Posts Tagged 'Dolphins'



National Zookeeper Appreciation Week: Kerry Martens

In the celebration of National Zookeeper Appreciation Week, meet Kerry Martens, one of our Marine Mammal Trainers! 

kerry martens

How long have you been at the Aquarium?

I started with the Marine Mammal Department as an intern in 2006. I started full-time as a trainer the day after graduation and have been working with the dolphins ever since.

What interested you to pursue your current career path?

Ever since I was a kid, I’ve had a fascination with dolphins.  I spent many an hour in front of the TV watching re-runs of Flipper and would get so excited to see dolphins swim off the coast during family vacations to the Jersey Shore.  I actually wrote to Sea World in fourth grade asking what it takes to be a dolphin trainer!  I took the response they gave me and used it as a life plan, making sure I did everything possible to get my dream job.

Can you briefly describe for us what your typical day looks like?

A day in the Marine Mammal Department can start as early as 6:30 in the morning. It takes two full hours to sort and weigh out the 200 pounds of frozen fish that make up the dolphins’ diet. The dolphins get fed between 7-10 times a day, roughly every hour and half. There are many different types of sessions we have with the animals. Some are focused on training brand new behaviors, others are dedicated to husbandry, the medical behaviors that help us take care of them, and some consist entirely of playtime. Play is a great way for us to build our relationship with the animals, which is key to all of the training that we do.

When we’re not working directly with the animals, we spend a majority of our time cleaning. This includes buckets, toys, the kitchen, all of our back-up areas, and even our pools. All trainers are SCUBA certified, which allows us to enter the water and scrub and vacuum the pools each and every day.

What is your favorite Aquarium memory?

I was selected to be a presenter and represent the National Aquarium at the 2010 International Marine Animal Trainers Association conference. There, I got to meet trainers from all over the world and learn about the exciting advancements and developments in marine animal care and research taking place.  At the conference, I presented on the work we did with our 41 year old female, Nani,  in which we trained her to voluntarily participate in an eye exam with a veterinarian.  The presentation won a first place award!

What is the next big project you’re working on?

We are constantly training the animals new behaviors, so I consider those my “projects.” I am in the process of training Bayley to lay calmly while the veterinarians take a blood sample from her tail, and am about to start teaching Jade a high-energy breach behavior.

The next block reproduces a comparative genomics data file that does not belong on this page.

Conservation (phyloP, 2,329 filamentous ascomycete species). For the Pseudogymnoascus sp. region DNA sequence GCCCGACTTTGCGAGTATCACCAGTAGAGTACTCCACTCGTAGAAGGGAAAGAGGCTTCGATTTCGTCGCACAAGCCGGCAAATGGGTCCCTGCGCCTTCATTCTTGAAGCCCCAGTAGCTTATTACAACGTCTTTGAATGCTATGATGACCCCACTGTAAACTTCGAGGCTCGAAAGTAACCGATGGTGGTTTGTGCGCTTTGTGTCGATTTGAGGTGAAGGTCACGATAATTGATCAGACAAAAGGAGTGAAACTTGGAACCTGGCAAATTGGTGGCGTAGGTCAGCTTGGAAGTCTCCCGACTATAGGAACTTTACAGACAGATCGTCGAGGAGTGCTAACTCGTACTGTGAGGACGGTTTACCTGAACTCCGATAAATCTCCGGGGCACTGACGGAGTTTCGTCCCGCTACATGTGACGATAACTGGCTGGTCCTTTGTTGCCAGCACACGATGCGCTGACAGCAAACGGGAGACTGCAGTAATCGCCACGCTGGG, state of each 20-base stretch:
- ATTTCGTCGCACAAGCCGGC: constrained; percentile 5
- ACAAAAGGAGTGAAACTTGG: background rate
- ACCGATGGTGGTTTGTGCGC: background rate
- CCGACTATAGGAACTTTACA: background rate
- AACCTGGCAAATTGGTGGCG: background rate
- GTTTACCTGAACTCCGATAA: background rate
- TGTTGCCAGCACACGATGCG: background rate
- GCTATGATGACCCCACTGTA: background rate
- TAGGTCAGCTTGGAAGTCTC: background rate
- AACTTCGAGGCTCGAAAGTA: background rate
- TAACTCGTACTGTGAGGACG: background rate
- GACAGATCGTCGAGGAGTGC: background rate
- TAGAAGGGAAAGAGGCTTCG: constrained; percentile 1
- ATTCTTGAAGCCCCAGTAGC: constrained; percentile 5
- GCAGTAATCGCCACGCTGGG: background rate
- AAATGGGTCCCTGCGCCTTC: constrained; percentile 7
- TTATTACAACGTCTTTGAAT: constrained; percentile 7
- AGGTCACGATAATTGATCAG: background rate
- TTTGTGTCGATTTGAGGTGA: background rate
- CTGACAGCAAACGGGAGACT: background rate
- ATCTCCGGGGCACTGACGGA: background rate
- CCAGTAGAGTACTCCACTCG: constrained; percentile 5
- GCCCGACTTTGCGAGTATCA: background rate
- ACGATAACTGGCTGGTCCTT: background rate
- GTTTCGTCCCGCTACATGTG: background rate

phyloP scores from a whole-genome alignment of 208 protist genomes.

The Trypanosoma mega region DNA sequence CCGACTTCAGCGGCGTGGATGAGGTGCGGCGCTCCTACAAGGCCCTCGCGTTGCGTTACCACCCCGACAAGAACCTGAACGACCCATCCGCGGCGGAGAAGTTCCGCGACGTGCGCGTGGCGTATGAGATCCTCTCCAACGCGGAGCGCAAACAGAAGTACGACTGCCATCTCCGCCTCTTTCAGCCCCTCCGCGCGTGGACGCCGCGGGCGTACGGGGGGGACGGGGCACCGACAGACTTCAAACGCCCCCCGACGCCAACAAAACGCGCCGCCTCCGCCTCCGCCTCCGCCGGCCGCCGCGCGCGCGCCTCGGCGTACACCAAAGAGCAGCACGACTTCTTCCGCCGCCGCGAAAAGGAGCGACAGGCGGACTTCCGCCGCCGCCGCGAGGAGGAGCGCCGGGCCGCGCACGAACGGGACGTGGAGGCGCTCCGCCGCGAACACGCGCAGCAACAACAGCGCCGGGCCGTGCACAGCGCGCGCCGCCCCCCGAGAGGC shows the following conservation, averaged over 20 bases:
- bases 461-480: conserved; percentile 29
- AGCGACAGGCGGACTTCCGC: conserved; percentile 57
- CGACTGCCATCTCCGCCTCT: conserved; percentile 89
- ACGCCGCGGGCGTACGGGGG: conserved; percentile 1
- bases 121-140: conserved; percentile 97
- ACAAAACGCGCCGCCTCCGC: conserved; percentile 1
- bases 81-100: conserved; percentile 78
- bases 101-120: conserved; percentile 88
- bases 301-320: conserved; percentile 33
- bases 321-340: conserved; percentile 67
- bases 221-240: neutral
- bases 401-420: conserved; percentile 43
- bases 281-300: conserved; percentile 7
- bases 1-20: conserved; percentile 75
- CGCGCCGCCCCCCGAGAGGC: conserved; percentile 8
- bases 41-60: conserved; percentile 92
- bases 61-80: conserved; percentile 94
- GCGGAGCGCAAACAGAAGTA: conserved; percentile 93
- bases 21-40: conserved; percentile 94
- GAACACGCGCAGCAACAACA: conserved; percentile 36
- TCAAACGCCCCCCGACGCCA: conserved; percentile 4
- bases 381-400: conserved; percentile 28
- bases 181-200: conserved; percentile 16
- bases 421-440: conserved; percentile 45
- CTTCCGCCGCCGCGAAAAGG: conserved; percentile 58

What is your favorite animal?

Although we spend a lot of time building relationships with all of the animals, a good portion of my day is spent with 4-year-old Bayley. I’m responsible for all of her husbandry behaviors, so it is important that she and I have a strong bond, as these are not necessarily the most high-energy or exciting behaviors. Bayley is extremely energetic and playful so I make sure to get some playtime in with her each day!

Stay tuned to the blog this week to meet more of our amazing staff!

The Interspecies Internet: A TED Talk Featuring Diana Reiss and Our Dolphins

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Diana Reiss, renowned cognitive psychologist and dolphin researcher, recently filmed a TED Talk featuring our pod of Atlantic bottlenose dolphins! 

Diana Reiss with dolphins

Researcher Diana Reiss with some of the National Aquarium’s dolphins. Photo courtesy of the New York Times.

Diana joined Neil Gershenfeld, Director, MIT Bits and Atoms Lab; Peter Gabriel, singer, songwriter and producer; and Vint Cerf, credited as co-founder of the internet and currently CEO of the Association for Computing Machinery, the world’s largest and most prestigious scientific and educational computing society. Watch their full talk here: 

[youtube http://www.youtube.com/watch?v=wGMLhaa98GI]

The main objective of creating an “interspecies internet” would be to promote increased choice and control for animals through the use of technology. This concept for an interactive internet effectively links people to other animals through live or online experiences. It would create a new network and set of technologies that would carry science, welfare and conservation-related information, ideas and messages into the future.

Diana specifically touched on the cognitive intelligence of dolphins and how they communicate – a topic she’s been researching here at the Aquarium!  To learn more about Diana’s recent discoveries while working with our dolphins, check out this interview she recently recorded with our CEO John Racanelli for A Blue View.

The next big piece of this “interspecies internet” will involve the creation of a touchscreen keyboard. Diana will then study how our dolphins interact with this keyboard, using the information gathered to add to the conversation about these amazing animals and how they communicate.

Tell us your reaction to this idea of an “interspecies internet” in the comments section! 

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Assessing the Status of Dolphin Populations Off Maryland’s Coast

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This Friday, July 12, the National Aquarium will participate in our annual Dolphin Count in Ocean City, Maryland. This event (which is free and open to the public!) provides an excellent snapshot of ocean health as well as the status of the dolphin population living off of our shoreline.

Participating in the dolphin count is a lot of fun (who doesn’t love a day at the beach?) and requires only a few basic skills, like the ability to identify animals based on fins or body markings.

dolphin count